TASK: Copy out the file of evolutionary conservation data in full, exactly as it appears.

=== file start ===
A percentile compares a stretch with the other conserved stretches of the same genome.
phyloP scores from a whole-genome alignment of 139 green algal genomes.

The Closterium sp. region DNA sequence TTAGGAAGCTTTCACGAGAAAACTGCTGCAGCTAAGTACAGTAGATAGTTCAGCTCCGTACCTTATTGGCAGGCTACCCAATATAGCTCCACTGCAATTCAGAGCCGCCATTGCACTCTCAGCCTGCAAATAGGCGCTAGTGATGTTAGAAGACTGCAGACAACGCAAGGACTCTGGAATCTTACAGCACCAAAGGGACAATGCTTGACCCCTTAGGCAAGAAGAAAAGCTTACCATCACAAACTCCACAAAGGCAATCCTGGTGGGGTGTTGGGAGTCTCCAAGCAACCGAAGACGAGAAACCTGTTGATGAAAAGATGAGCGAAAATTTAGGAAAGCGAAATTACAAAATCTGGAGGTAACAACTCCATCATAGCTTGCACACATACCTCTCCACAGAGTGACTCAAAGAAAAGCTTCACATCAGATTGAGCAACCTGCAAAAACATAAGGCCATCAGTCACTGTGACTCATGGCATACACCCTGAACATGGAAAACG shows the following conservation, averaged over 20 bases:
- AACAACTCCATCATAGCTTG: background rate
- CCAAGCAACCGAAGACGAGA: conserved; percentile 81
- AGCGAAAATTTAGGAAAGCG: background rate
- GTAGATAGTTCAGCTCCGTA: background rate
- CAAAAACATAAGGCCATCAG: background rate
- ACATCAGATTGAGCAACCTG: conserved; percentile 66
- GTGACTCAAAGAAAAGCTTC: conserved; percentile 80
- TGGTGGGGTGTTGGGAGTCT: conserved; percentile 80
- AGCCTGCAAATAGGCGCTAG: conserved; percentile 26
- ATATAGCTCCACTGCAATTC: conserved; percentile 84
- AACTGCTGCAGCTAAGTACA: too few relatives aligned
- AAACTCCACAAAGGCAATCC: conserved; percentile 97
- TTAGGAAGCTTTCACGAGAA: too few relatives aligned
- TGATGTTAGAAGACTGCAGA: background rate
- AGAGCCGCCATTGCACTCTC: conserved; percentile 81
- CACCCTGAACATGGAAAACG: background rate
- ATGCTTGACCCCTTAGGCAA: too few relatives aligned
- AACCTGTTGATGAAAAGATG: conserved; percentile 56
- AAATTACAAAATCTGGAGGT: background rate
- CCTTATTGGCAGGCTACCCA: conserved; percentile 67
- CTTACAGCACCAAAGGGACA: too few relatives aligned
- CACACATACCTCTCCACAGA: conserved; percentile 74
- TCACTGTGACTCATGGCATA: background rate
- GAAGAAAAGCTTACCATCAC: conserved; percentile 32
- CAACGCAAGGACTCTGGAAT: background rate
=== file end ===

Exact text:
A percentile compares a stretch with the other conserved stretches of the same genome.
phyloP scores from a whole-genome alignment of 139 green algal genomes.

The Closterium sp. region DNA sequence TTAGGAAGCTTTCACGAGAAAACTGCTGCAGCTAAGTACAGTAGATAGTTCAGCTCCGTACCTTATTGGCAGGCTACCCAATATAGCTCCACTGCAATTCAGAGCCGCCATTGCACTCTCAGCCTGCAAATAGGCGCTAGTGATGTTAGAAGACTGCAGACAACGCAAGGACTCTGGAATCTTACAGCACCAAAGGGACAATGCTTGACCCCTTAGGCAAGAAGAAAAGCTTACCATCACAAACTCCACAAAGGCAATCCTGGTGGGGTGTTGGGAGTCTCCAAGCAACCGAAGACGAGAAACCTGTTGATGAAAAGATGAGCGAAAATTTAGGAAAGCGAAATTACAAAATCTGGAGGTAACAACTCCATCATAGCTTGCACACATACCTCTCCACAGAGTGACTCAAAGAAAAGCTTCACATCAGATTGAGCAACCTGCAAAAACATAAGGCCATCAGTCACTGTGACTCATGGCATACACCCTGAACATGGAAAACG shows the following conservation, averaged over 20 bases:
- AACAACTCCATCATAGCTTG: background rate
- CCAAGCAACCGAAGACGAGA: conserved; percentile 81
- AGCGAAAATTTAGGAAAGCG: background rate
- GTAGATAGTTCAGCTCCGTA: background rate
- CAAAAACATAAGGCCATCAG: background rate
- ACATCAGATTGAGCAACCTG: conserved; percentile 66
- GTGACTCAAAGAAAAGCTTC: conserved; percentile 80
- TGGTGGGGTGTTGGGAGTCT: conserved; percentile 80
- AGCCTGCAAATAGGCGCTAG: conserved; percentile 26
- ATATAGCTCCACTGCAATTC: conserved; percentile 84
- AACTGCTGCAGCTAAGTACA: too few relatives aligned
- AAACTCCACAAAGGCAATCC: conserved; percentile 97
- TTAGGAAGCTTTCACGAGAA: too few relatives aligned
- TGATGTTAGAAGACTGCAGA: background rate
- AGAGCCGCCATTGCACTCTC: conserved; percentile 81
- CACCCTGAACATGGAAAACG: background rate
- ATGCTTGACCCCTTAGGCAA: too few relatives aligned
- AACCTGTTGATGAAAAGATG: conserved; percentile 56
- AAATTACAAAATCTGGAGGT: background rate
- CCTTATTGGCAGGCTACCCA: conserved; percentile 67
- CTTACAGCACCAAAGGGACA: too few relatives aligned
- CACACATACCTCTCCACAGA: conserved; percentile 74
- TCACTGTGACTCATGGCATA: background rate
- GAAGAAAAGCTTACCATCAC: conserved; percentile 32
- CAACGCAAGGACTCTGGAAT: background rate